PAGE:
Having nearly doubled between 2000 and 2007, China's lumber imports are now expected to double again in the 2007-to-2010 time frame, and then double again by 2015.
China has seen fast growth in its sawn lumber output since 2001, but this has not been enough to keep up with surging domestic demand. The report looks for potential winners given the Chinese situation, and it points to the Canadian lumber industry, particularly in British Columbia.
“Despite Russian lumber having better wood quality,” said Gerry Van Leeuwen, VP and co-author of the report. “Canadian lumber is cheaper, kiln-dried and very consistent in size and presentation. As softwood lumber is used heavily in concrete forming for constructing high rises, the Chinese market is normally less concerned about overall lumber quality and more concerned about competitive prices. This has been a boon to Canadian lumber exporters, especially when U.S. lumber demand and prices have been dismal (the worst in decades).”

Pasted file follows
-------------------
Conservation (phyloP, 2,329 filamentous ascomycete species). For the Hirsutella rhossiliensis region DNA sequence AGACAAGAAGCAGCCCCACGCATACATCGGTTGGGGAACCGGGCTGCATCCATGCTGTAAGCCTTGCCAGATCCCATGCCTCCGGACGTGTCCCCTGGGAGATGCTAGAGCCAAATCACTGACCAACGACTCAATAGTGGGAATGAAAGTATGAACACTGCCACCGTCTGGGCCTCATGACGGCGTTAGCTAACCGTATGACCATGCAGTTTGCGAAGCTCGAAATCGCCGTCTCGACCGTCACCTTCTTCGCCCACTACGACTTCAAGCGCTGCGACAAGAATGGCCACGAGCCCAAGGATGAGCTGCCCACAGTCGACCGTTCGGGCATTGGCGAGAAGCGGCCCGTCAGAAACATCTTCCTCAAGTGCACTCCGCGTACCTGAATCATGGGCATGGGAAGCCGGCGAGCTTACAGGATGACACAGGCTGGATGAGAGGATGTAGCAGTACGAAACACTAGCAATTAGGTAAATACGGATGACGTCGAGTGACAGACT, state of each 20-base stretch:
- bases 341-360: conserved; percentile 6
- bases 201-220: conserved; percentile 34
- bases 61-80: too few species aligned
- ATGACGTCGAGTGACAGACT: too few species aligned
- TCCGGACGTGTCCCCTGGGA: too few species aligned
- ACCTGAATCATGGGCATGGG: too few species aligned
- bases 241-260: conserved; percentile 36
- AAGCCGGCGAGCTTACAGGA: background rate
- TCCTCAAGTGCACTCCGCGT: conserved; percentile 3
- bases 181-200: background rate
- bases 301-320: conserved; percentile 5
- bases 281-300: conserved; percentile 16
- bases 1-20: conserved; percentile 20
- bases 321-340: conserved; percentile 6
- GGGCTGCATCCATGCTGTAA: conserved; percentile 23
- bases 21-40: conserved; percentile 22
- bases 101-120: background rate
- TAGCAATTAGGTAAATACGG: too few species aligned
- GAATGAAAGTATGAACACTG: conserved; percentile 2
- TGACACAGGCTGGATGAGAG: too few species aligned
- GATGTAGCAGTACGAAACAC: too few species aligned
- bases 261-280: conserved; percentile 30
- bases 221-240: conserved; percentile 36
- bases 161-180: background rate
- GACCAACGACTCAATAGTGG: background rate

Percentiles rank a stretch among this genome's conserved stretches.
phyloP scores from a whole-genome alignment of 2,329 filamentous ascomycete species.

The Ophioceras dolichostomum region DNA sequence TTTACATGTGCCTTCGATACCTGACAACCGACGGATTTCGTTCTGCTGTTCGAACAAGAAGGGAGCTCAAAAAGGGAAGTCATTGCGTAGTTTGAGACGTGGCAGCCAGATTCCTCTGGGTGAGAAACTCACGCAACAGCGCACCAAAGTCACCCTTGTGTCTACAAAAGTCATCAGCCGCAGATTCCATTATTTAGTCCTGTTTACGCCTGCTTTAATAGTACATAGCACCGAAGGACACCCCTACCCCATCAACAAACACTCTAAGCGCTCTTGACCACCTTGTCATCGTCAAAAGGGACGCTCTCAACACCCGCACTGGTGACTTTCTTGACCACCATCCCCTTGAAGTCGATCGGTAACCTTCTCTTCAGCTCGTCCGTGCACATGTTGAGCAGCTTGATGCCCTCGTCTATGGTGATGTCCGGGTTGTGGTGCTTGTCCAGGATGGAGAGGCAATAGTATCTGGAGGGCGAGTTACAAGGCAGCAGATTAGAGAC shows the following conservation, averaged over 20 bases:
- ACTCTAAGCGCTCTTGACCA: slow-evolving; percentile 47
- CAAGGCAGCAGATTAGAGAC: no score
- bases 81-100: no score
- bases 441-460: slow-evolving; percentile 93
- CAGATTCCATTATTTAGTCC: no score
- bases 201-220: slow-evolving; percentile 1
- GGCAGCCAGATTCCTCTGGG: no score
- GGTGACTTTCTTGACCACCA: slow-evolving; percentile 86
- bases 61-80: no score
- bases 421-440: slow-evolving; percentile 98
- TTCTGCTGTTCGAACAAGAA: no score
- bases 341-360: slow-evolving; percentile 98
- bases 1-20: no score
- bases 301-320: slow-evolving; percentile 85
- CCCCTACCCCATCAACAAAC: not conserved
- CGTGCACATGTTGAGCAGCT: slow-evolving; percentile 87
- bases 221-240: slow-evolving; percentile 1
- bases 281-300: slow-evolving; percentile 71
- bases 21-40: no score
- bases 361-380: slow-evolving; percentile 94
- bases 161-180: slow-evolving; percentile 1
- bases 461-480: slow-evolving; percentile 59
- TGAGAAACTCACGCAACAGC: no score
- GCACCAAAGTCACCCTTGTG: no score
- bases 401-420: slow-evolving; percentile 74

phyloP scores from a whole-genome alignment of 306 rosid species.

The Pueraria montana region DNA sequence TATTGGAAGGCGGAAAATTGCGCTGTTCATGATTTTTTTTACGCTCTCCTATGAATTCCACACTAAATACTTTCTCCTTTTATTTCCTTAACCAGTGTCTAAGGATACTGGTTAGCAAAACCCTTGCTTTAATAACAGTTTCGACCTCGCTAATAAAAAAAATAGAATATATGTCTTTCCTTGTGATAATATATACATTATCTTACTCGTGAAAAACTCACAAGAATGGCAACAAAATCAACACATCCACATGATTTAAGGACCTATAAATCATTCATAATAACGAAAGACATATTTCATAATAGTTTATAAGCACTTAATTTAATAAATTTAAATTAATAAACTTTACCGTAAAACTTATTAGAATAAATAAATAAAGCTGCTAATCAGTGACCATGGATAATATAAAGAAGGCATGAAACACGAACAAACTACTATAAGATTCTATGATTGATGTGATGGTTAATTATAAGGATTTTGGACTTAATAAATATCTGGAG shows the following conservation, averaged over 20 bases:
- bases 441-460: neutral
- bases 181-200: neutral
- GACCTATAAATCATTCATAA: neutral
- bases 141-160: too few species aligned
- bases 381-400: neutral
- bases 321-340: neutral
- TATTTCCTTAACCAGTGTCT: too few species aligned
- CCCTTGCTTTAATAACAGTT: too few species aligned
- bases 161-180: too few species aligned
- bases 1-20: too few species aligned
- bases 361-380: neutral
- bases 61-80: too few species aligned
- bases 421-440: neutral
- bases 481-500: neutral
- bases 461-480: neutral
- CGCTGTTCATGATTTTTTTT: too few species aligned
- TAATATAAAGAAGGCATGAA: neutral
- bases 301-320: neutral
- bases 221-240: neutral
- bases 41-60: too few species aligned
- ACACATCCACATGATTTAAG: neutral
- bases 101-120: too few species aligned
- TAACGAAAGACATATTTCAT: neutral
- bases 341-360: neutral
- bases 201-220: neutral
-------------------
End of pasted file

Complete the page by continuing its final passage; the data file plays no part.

Canada is expected to over take Russia and grab a leading softwood market share in China of 40% to 45% and close to 2.5 billion board ft. That would represent a 12-fold increase in just four years.